In the Gorbals area about 20 miles west of Glasgow, Scotland lies a modern ruin. St Peter’s Seminary in Cardross was finished in 1966 but only operated in its intended role for 14 years. Built only 50 years ago, by the 1990s it was already derelict.In the 36 years since its closure, it has fallen into disrepair, yet is generally regarded as one of the most important examples of Modernist architecture in Scotland.
Today, plans to breathe new life into the building are now close to being realized.
The concrete ghost is hidden in woods on the north side of the River Clyde – the shell of an ambitious 1960s modernist building which the Catholic Church had planned to use to train 100 novice priests.That didn’t work out very well, thanks in large part to the tectonic shifts in public support for the priesthood in recent decades.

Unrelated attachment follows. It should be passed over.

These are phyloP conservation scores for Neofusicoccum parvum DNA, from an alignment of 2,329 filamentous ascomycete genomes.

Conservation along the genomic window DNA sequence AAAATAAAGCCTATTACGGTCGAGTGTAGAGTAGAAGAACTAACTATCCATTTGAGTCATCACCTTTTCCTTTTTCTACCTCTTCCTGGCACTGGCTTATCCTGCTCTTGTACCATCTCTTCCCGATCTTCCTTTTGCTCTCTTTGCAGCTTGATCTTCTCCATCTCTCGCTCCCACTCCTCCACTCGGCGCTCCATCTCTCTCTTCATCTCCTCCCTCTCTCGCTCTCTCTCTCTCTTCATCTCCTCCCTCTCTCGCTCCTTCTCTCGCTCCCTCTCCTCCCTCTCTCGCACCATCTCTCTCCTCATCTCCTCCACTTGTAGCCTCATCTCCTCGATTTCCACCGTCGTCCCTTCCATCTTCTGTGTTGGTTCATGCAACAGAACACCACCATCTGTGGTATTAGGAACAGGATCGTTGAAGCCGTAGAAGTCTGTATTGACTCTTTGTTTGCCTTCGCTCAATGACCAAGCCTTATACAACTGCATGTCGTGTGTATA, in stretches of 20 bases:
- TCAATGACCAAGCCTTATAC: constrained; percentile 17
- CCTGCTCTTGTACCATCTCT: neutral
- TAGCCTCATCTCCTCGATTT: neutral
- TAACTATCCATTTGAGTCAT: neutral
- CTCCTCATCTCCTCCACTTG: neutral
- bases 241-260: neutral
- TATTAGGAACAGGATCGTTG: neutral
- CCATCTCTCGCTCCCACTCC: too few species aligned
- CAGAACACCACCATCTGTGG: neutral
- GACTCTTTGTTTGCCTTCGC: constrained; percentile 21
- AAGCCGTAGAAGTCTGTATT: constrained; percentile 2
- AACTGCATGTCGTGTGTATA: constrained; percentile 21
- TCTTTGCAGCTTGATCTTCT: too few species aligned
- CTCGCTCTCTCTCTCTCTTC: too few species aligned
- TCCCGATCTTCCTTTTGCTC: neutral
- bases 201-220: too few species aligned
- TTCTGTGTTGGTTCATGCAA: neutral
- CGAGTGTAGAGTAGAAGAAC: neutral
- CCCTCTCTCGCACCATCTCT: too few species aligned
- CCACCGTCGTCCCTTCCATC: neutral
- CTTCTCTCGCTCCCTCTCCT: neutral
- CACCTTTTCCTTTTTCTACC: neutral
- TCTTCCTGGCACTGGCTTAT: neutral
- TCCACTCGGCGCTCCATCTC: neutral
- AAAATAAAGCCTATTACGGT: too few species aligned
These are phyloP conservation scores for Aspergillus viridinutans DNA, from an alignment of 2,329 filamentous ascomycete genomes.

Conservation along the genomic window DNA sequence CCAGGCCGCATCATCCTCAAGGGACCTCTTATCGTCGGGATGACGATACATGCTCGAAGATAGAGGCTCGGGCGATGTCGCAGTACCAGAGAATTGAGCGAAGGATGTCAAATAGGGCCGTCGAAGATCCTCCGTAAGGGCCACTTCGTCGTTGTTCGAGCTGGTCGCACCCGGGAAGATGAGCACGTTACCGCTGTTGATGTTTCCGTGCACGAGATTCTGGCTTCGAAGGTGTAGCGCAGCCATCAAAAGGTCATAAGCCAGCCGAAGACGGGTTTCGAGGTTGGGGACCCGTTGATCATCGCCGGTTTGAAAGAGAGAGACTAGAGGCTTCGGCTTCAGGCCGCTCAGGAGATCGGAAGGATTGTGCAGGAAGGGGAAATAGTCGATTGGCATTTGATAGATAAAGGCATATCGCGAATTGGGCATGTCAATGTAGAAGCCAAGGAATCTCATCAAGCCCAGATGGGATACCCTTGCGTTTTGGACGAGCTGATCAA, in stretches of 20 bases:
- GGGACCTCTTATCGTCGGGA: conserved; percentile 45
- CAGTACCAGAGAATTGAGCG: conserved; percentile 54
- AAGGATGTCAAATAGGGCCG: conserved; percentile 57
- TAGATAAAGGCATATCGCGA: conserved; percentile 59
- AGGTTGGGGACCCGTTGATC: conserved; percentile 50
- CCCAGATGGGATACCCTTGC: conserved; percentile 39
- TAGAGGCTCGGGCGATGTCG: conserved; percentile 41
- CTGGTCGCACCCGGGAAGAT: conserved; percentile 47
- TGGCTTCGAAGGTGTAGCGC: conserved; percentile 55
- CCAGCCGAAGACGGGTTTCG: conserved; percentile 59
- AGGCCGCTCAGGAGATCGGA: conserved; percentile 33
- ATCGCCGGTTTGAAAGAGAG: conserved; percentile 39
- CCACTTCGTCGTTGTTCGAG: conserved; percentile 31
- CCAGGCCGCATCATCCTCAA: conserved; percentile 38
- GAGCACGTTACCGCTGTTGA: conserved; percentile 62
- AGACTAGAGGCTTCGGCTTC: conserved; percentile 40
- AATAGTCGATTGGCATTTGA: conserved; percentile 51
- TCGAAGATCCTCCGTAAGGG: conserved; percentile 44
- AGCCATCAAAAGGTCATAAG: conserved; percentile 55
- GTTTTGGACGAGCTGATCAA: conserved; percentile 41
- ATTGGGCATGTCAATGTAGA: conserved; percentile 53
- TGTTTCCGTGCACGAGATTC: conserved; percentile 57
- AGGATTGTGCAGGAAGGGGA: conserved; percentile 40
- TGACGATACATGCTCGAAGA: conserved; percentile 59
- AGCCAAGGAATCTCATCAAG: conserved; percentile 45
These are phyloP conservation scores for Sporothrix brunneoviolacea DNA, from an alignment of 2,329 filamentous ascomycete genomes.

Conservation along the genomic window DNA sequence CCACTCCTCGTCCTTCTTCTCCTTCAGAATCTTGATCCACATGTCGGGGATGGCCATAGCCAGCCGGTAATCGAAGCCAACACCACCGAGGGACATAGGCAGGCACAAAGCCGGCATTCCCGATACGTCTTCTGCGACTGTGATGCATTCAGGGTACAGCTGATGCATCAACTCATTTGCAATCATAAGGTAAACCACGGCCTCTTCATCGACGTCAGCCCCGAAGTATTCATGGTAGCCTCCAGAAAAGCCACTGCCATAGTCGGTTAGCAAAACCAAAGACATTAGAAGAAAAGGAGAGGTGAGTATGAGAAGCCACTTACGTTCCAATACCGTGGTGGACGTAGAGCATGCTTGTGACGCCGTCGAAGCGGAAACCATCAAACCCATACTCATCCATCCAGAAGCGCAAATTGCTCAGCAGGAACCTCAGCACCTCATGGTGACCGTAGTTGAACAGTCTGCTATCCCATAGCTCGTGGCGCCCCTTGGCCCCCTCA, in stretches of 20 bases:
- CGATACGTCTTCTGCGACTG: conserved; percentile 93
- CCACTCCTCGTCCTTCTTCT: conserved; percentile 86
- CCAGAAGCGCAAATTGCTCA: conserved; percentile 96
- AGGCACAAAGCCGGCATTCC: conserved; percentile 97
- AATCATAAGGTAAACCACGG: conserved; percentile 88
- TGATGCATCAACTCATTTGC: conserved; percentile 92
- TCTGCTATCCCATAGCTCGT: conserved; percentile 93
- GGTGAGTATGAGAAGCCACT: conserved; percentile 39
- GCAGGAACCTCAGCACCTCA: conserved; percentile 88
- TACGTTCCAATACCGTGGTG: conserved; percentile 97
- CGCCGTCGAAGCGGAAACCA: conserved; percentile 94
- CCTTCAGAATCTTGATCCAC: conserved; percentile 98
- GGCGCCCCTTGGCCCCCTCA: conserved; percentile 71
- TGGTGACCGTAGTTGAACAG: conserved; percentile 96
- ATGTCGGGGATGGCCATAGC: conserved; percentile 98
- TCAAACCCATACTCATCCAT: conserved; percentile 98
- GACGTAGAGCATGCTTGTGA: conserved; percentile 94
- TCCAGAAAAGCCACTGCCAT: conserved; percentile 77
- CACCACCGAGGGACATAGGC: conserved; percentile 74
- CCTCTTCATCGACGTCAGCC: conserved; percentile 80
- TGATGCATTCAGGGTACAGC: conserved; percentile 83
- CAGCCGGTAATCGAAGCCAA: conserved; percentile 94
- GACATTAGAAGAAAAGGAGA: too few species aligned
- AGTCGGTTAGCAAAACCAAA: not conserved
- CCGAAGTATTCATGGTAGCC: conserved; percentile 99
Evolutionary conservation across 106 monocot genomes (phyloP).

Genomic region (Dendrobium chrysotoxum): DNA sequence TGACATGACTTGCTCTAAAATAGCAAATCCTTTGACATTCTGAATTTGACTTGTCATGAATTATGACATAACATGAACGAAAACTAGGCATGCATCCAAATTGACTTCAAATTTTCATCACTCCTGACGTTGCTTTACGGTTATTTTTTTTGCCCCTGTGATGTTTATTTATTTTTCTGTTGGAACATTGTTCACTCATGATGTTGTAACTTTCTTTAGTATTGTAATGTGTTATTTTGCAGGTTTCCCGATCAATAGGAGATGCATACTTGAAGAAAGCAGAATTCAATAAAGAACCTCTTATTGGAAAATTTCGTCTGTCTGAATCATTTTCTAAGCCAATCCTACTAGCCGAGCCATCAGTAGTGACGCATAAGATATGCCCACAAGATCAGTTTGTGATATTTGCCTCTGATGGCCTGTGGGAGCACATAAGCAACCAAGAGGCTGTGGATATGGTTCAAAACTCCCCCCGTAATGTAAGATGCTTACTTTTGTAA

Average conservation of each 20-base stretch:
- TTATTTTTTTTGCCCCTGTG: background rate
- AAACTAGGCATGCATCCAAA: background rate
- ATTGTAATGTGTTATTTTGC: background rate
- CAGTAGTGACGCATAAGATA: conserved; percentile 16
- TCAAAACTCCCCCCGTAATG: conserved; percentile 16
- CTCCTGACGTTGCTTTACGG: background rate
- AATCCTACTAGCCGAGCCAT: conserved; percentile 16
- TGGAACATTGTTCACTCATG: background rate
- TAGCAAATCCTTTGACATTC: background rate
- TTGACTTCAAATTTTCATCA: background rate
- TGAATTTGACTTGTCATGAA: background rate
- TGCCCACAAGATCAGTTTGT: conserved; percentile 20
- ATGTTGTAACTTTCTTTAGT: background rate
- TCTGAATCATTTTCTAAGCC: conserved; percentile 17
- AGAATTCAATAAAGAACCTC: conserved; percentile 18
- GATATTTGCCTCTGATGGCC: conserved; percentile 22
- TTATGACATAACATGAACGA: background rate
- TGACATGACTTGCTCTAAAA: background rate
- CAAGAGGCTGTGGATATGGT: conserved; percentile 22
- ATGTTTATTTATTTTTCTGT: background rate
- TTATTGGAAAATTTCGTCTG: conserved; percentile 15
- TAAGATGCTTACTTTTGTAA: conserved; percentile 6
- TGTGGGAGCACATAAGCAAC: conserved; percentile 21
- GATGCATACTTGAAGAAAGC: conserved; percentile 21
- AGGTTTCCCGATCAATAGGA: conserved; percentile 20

Now, the Catholic Church has embarked on an ambitious redevelopment project designed to serve the surrounding neighborhood, contracting the Glasgow design firm, Gillespie, Kidd and Coia (GKC).
The building was originally designed by architects Isi Metzstein and Andy MacMillan at Gillespie, Kidd and Coia as a teaching college for priests, but closed in 1980.After its closure there were difficulties with upkeep and, although it was briefly repurposed as a drug rehabilitation center, it quickly fell victim to vandals and dilapidation.
Now on the occasion of its half-century, Historic Environment Scotland has published a volume telling its history.
St Peter’s, Cardross: Birth, Death and Renewal features hitherto unpublished historical and present-day images along with original plans.
Featured photo courtesy if NORD Architecture.